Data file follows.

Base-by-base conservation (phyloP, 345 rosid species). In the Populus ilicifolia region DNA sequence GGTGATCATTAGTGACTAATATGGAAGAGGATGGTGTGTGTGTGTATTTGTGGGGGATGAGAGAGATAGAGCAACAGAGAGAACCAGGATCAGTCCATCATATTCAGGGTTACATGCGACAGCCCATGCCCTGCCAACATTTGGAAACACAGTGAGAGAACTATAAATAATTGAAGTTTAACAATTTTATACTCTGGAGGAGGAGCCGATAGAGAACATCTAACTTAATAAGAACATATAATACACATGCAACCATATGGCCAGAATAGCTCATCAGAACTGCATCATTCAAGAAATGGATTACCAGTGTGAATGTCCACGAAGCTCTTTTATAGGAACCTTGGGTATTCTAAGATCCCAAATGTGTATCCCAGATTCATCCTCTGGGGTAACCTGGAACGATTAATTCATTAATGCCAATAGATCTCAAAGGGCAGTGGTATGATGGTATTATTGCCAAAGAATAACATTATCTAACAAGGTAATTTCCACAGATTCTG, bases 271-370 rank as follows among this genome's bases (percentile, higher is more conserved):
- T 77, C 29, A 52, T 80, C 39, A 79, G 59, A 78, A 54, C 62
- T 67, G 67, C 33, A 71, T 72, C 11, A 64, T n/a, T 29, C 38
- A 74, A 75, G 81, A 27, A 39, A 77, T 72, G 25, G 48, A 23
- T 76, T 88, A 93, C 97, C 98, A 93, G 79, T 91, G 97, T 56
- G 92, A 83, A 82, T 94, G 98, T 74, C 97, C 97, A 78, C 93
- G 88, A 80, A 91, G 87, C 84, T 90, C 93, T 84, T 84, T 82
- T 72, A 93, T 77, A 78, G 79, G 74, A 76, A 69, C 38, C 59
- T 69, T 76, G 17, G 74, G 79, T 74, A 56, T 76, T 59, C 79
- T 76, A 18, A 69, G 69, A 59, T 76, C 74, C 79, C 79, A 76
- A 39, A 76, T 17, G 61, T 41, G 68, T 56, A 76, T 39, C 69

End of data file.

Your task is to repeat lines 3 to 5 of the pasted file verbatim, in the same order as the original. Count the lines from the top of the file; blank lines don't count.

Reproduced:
- T 67, G 67, C 33, A 71, T 72, C 11, A 64, T n/a, T 29, C 38
- A 74, A 75, G 81, A 27, A 39, A 77, T 72, G 25, G 48, A 23
- T 76, T 88, A 93, C 97, C 98, A 93, G 79, T 91, G 97, T 56